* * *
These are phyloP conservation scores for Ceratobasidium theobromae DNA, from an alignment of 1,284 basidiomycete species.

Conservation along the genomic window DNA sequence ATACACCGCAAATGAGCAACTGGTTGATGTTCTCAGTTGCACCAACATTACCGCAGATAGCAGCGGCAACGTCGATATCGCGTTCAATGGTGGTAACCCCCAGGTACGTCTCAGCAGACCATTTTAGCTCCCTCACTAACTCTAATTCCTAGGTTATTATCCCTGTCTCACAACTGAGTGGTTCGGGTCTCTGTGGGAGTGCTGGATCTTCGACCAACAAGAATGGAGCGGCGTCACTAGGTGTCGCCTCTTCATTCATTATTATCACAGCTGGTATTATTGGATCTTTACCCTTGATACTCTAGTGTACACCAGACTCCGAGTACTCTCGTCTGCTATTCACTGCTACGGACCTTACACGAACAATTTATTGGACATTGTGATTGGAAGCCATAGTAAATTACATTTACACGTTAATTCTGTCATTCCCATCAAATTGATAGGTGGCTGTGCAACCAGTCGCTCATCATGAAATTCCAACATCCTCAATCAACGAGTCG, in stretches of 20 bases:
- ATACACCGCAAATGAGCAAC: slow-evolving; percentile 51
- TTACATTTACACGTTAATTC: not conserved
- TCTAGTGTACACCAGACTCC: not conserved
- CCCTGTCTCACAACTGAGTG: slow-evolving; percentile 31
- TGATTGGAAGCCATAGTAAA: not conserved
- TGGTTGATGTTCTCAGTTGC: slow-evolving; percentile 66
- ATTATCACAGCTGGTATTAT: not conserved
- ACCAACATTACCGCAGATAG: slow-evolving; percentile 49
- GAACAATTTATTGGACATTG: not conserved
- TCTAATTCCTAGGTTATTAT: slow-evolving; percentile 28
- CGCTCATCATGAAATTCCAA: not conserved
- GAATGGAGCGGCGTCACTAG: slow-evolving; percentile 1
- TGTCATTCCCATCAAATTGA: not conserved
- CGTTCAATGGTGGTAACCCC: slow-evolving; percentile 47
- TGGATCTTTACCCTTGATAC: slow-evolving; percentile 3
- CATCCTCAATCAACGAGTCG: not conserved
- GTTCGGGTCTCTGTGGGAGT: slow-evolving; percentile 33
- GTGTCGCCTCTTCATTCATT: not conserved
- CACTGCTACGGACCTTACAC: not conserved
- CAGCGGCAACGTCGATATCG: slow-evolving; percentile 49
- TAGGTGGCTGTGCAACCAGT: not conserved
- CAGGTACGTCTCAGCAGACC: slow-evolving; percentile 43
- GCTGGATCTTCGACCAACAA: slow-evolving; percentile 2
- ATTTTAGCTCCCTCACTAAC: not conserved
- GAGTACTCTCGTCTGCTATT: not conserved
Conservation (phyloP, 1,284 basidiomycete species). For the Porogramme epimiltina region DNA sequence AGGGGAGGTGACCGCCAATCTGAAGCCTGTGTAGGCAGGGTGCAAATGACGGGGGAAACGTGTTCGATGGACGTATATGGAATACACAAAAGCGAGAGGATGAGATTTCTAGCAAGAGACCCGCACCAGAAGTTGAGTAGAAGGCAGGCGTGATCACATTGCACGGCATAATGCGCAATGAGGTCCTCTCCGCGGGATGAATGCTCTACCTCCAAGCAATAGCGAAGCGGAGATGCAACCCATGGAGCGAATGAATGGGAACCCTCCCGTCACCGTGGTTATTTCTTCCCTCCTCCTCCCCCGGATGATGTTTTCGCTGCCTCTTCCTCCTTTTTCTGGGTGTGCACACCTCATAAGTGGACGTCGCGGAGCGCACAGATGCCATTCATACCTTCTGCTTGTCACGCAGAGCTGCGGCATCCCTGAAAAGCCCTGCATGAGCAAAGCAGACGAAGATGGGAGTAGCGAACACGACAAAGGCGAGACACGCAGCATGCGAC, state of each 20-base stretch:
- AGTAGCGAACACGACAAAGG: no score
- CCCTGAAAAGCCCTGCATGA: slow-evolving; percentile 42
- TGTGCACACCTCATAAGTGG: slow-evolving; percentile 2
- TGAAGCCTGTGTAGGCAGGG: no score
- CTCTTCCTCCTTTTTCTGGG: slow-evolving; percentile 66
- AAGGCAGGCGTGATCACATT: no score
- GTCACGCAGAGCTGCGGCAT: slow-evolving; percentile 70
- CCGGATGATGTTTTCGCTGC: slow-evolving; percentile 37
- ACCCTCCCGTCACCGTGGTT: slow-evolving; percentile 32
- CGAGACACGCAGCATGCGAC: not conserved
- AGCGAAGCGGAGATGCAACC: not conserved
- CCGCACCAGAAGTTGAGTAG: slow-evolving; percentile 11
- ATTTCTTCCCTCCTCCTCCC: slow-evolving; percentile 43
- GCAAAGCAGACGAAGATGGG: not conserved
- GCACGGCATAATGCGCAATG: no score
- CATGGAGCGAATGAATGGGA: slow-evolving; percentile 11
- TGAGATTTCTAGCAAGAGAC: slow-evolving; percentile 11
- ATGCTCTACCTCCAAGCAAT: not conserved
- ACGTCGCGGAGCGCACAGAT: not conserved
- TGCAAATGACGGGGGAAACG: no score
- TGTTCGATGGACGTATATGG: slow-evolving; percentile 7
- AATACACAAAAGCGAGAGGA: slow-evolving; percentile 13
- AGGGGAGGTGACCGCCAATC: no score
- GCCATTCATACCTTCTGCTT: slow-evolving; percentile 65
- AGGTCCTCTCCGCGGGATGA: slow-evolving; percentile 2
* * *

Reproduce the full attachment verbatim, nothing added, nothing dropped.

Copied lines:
These are phyloP conservation scores for Ceratobasidium theobromae DNA, from an alignment of 1,284 basidiomycete species.

Conservation along the genomic window DNA sequence ATACACCGCAAATGAGCAACTGGTTGATGTTCTCAGTTGCACCAACATTACCGCAGATAGCAGCGGCAACGTCGATATCGCGTTCAATGGTGGTAACCCCCAGGTACGTCTCAGCAGACCATTTTAGCTCCCTCACTAACTCTAATTCCTAGGTTATTATCCCTGTCTCACAACTGAGTGGTTCGGGTCTCTGTGGGAGTGCTGGATCTTCGACCAACAAGAATGGAGCGGCGTCACTAGGTGTCGCCTCTTCATTCATTATTATCACAGCTGGTATTATTGGATCTTTACCCTTGATACTCTAGTGTACACCAGACTCCGAGTACTCTCGTCTGCTATTCACTGCTACGGACCTTACACGAACAATTTATTGGACATTGTGATTGGAAGCCATAGTAAATTACATTTACACGTTAATTCTGTCATTCCCATCAAATTGATAGGTGGCTGTGCAACCAGTCGCTCATCATGAAATTCCAACATCCTCAATCAACGAGTCG, in stretches of 20 bases:
- ATACACCGCAAATGAGCAAC: slow-evolving; percentile 51
- TTACATTTACACGTTAATTC: not conserved
- TCTAGTGTACACCAGACTCC: not conserved
- CCCTGTCTCACAACTGAGTG: slow-evolving; percentile 31
- TGATTGGAAGCCATAGTAAA: not conserved
- TGGTTGATGTTCTCAGTTGC: slow-evolving; percentile 66
- ATTATCACAGCTGGTATTAT: not conserved
- ACCAACATTACCGCAGATAG: slow-evolving; percentile 49
- GAACAATTTATTGGACATTG: not conserved
- TCTAATTCCTAGGTTATTAT: slow-evolving; percentile 28
- CGCTCATCATGAAATTCCAA: not conserved
- GAATGGAGCGGCGTCACTAG: slow-evolving; percentile 1
- TGTCATTCCCATCAAATTGA: not conserved
- CGTTCAATGGTGGTAACCCC: slow-evolving; percentile 47
- TGGATCTTTACCCTTGATAC: slow-evolving; percentile 3
- CATCCTCAATCAACGAGTCG: not conserved
- GTTCGGGTCTCTGTGGGAGT: slow-evolving; percentile 33
- GTGTCGCCTCTTCATTCATT: not conserved
- CACTGCTACGGACCTTACAC: not conserved
- CAGCGGCAACGTCGATATCG: slow-evolving; percentile 49
- TAGGTGGCTGTGCAACCAGT: not conserved
- CAGGTACGTCTCAGCAGACC: slow-evolving; percentile 43
- GCTGGATCTTCGACCAACAA: slow-evolving; percentile 2
- ATTTTAGCTCCCTCACTAAC: not conserved
- GAGTACTCTCGTCTGCTATT: not conserved
Conservation (phyloP, 1,284 basidiomycete species). For the Porogramme epimiltina region DNA sequence AGGGGAGGTGACCGCCAATCTGAAGCCTGTGTAGGCAGGGTGCAAATGACGGGGGAAACGTGTTCGATGGACGTATATGGAATACACAAAAGCGAGAGGATGAGATTTCTAGCAAGAGACCCGCACCAGAAGTTGAGTAGAAGGCAGGCGTGATCACATTGCACGGCATAATGCGCAATGAGGTCCTCTCCGCGGGATGAATGCTCTACCTCCAAGCAATAGCGAAGCGGAGATGCAACCCATGGAGCGAATGAATGGGAACCCTCCCGTCACCGTGGTTATTTCTTCCCTCCTCCTCCCCCGGATGATGTTTTCGCTGCCTCTTCCTCCTTTTTCTGGGTGTGCACACCTCATAAGTGGACGTCGCGGAGCGCACAGATGCCATTCATACCTTCTGCTTGTCACGCAGAGCTGCGGCATCCCTGAAAAGCCCTGCATGAGCAAAGCAGACGAAGATGGGAGTAGCGAACACGACAAAGGCGAGACACGCAGCATGCGAC, state of each 20-base stretch:
- AGTAGCGAACACGACAAAGG: no score
- CCCTGAAAAGCCCTGCATGA: slow-evolving; percentile 42
- TGTGCACACCTCATAAGTGG: slow-evolving; percentile 2
- TGAAGCCTGTGTAGGCAGGG: no score
- CTCTTCCTCCTTTTTCTGGG: slow-evolving; percentile 66
- AAGGCAGGCGTGATCACATT: no score
- GTCACGCAGAGCTGCGGCAT: slow-evolving; percentile 70
- CCGGATGATGTTTTCGCTGC: slow-evolving; percentile 37
- ACCCTCCCGTCACCGTGGTT: slow-evolving; percentile 32
- CGAGACACGCAGCATGCGAC: not conserved
- AGCGAAGCGGAGATGCAACC: not conserved
- CCGCACCAGAAGTTGAGTAG: slow-evolving; percentile 11
- ATTTCTTCCCTCCTCCTCCC: slow-evolving; percentile 43
- GCAAAGCAGACGAAGATGGG: not conserved
- GCACGGCATAATGCGCAATG: no score
- CATGGAGCGAATGAATGGGA: slow-evolving; percentile 11
- TGAGATTTCTAGCAAGAGAC: slow-evolving; percentile 11
- ATGCTCTACCTCCAAGCAAT: not conserved
- ACGTCGCGGAGCGCACAGAT: not conserved
- TGCAAATGACGGGGGAAACG: no score
- TGTTCGATGGACGTATATGG: slow-evolving; percentile 7
- AATACACAAAAGCGAGAGGA: slow-evolving; percentile 13
- AGGGGAGGTGACCGCCAATC: no score
- GCCATTCATACCTTCTGCTT: slow-evolving; percentile 65
- AGGTCCTCTCCGCGGGATGA: slow-evolving; percentile 2